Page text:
University professor uses art series to spark “an investigation of chaotic progressions”


Photo courtesy of Charger Bulletin/Mia Adduci.

A setup of Arabolos’ art, West Haven, Feb. 9, 2023.

If you take a trip down Nicoll St. in New Haven, chances are you’ll be drawn to the complex which houses mActivity Gallery, where university professor John Arabolos’ most recent art project lines the walls.

Arabolos is a professor in the Department of Art and Design here at the university and a professional interior designer and artist in residence. His most recent exhibition is entitled “Chaotic Symmetries – the Fabric of Life Series,” in which he takes a deep dive into the patterns he has observed in the natural world.

In this series, Arabolos takes a heavy lens to the world around us, and uses it to highlight the intrinsic patterns that make up the things that compose the world in which we immerse ourselves in every day.

The visuals on display in the hole-in-the-wall gallery in New Haven are definitely interpretive and play into geometrics heavily. It’s as if you’re looking through a kaleidoscope or an upscaled version of an Etch-a-Sketch drawing.

It is an interpretive collection and the duality between the complexity of the geometrics and their placement in a pilates studio is certainly fascinating.

Arabolos uses this exhibition to study self-symmetry, which he describes as the theory that “[there are] compositional elements, that are readily identifiable as the same, yet varying in size and scale and existing randomly in placement within space and time.”

According to the descriptors present at the gallery, the collection hones in on “creating order out of randomness.” Arabolos takes the naturally occurring and manipulates it skillfully to create the images present in this collection.

The most alluring part of his exhibit was the line of magazine covers on a long table in the center of the space. These covers were all issues of “Nature Genetics” published from July 2006 to May 2014.

His full-scale cover images are eye-catching and draw readers in to inquire about what information is being presented behind such elaborate textuals. The “Nature Genetics” issues which feature Arabolos’ work include a wide array of niche subject matter on “schizophrenia and bipolar risk loci,” “predicting phenotype from sequence,” “mutational analysis of intestinal cancer,” “expression of Korean genomes,” “somatic mosaicism and aging” and “metabolic networks.”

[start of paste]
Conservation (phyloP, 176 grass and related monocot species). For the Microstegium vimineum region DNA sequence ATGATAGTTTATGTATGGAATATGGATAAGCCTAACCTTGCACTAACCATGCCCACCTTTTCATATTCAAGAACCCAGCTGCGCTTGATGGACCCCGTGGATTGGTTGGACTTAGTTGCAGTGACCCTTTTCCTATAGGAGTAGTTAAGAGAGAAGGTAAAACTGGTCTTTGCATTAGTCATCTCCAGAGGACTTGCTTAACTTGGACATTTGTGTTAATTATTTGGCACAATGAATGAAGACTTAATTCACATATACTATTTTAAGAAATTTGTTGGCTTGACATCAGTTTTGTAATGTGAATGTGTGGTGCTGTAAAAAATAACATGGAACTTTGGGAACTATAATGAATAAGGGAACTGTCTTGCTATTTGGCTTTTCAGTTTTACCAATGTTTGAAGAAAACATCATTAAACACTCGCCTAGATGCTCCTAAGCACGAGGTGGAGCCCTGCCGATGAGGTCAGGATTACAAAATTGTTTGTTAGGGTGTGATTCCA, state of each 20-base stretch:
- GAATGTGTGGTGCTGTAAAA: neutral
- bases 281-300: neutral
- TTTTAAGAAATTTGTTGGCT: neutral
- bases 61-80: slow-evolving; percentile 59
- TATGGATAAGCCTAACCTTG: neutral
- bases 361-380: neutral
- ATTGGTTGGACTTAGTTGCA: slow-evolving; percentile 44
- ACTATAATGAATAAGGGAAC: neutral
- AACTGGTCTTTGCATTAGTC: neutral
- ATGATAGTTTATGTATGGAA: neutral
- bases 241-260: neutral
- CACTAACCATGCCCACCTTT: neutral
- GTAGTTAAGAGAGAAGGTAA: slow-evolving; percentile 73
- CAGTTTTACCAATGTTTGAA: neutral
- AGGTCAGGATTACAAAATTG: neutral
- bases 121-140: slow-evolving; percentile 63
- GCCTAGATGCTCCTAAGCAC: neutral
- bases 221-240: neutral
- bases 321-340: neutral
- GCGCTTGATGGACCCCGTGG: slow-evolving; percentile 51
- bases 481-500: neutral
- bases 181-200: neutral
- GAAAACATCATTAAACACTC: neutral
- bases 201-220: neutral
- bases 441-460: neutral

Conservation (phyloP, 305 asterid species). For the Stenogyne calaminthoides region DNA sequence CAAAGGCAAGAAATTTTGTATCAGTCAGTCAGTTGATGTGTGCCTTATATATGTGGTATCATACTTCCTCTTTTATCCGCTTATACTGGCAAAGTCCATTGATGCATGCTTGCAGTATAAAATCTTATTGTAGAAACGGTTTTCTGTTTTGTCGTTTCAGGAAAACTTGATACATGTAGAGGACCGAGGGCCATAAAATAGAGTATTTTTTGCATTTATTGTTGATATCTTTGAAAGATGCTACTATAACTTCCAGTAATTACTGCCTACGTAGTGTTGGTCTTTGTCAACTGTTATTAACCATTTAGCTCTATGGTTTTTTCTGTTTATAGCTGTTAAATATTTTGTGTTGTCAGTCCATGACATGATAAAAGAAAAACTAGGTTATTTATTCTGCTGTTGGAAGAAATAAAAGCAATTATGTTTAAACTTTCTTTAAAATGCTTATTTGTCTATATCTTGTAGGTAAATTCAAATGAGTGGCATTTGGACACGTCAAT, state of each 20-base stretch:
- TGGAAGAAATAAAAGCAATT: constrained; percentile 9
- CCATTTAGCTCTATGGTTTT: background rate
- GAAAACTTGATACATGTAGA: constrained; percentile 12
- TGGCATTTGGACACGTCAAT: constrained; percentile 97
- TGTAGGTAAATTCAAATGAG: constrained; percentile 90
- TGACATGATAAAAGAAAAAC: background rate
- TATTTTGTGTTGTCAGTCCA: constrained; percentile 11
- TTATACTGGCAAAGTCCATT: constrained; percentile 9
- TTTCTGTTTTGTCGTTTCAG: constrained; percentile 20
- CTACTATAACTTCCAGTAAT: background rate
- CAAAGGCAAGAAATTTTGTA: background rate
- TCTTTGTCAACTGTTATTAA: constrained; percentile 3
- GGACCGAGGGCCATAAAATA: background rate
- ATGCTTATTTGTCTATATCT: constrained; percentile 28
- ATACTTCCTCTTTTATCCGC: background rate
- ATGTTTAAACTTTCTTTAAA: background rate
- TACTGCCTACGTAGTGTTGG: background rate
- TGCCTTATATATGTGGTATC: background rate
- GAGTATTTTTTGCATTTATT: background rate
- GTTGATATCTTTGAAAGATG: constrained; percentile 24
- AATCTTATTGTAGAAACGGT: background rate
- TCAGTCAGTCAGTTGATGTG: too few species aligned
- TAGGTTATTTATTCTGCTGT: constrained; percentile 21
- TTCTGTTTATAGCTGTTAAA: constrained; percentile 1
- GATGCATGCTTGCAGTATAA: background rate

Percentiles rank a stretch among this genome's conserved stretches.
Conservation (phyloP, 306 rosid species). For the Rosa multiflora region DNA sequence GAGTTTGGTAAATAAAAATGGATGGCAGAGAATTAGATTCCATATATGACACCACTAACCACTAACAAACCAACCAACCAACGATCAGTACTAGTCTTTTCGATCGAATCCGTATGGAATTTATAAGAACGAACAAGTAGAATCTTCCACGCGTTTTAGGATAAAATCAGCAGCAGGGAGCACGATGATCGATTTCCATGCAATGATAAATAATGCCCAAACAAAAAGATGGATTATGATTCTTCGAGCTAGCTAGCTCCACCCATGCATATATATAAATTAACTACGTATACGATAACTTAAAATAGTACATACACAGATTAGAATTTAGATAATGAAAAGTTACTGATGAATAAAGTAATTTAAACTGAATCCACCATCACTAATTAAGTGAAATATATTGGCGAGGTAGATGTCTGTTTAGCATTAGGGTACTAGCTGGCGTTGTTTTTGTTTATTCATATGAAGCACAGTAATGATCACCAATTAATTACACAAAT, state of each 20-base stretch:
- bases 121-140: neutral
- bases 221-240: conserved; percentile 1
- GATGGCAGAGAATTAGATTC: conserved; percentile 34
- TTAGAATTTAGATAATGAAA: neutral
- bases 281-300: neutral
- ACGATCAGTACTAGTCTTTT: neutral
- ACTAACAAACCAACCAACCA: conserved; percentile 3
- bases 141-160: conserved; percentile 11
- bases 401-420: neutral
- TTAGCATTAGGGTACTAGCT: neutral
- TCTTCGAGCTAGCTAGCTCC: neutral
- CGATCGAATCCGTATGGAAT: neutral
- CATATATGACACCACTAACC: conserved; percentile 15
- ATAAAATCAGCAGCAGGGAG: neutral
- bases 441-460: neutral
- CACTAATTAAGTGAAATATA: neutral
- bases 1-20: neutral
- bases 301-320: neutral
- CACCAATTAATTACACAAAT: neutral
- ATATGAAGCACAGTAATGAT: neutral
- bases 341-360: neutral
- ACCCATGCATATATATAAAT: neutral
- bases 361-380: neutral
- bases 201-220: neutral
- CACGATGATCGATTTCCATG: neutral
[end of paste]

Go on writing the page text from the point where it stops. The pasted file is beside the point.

The coloration of the images is entirely unaltered yet incredibly vivid, which is surely commendable even as a standalone component of this project. Deep, powerful reds, weighted oranges, multifarious shades of blue and vibrant yellows and greens filled the canvases on the walls, bringing intense levels to the complex textiles of the natural world. To magnetize and then supersize the interactivity of the rainbow as it exists beneath our eyes is incredibly powerful.

Arabolos says that this project “becomes a profound insight into how nature works and how we as beings of consciousness realize our environment.”

One of Arabolos’ art pieces, West Haven, Feb. 9, 2023. (Photo courtesy of Charger Bulletin/Mia Adduci. )

He also voiced a number of postulations surrounding perception and size in the natural world, saying “This is the crux of perception, art making and the experiencing process. What is size?… and in relationship to what? How do we determine scale, when through abstraction we do not have a frame of reference to base our perceptions and observations? What is size – but an individual’s physiological intuitive response to his/her [/their] own environment?”

To hone in on the intrinsic details of the natural world and to create something large-scale from a smaller one is something to be commended.

Perhaps the most moving sentiment about the pieces in this collection is that there is no importance held to the origin of the images– it doesn’t matter nearly as much where they came from but rather what power the patterns hold to spark thought from the viewers.

The applications of his investigation into the natural world’s patterns extend far beyond the walls of mActivity Gallery. In 2008, Arabolos applied for a patent for what is called a new “Disruptive Technology” to be used to create “systemic morphology pattern sequencing.” He gained patent approval in 2013.

To visit the exhibition, you can head over to 285 Nicoll St. from now until April 30. Hours of visitation are Monday through Friday from 6 a.m. to 9 p.m. and Saturday and Sunday from 8 a.m. to 7 p.m.

To view Arabolos portfolio, head over to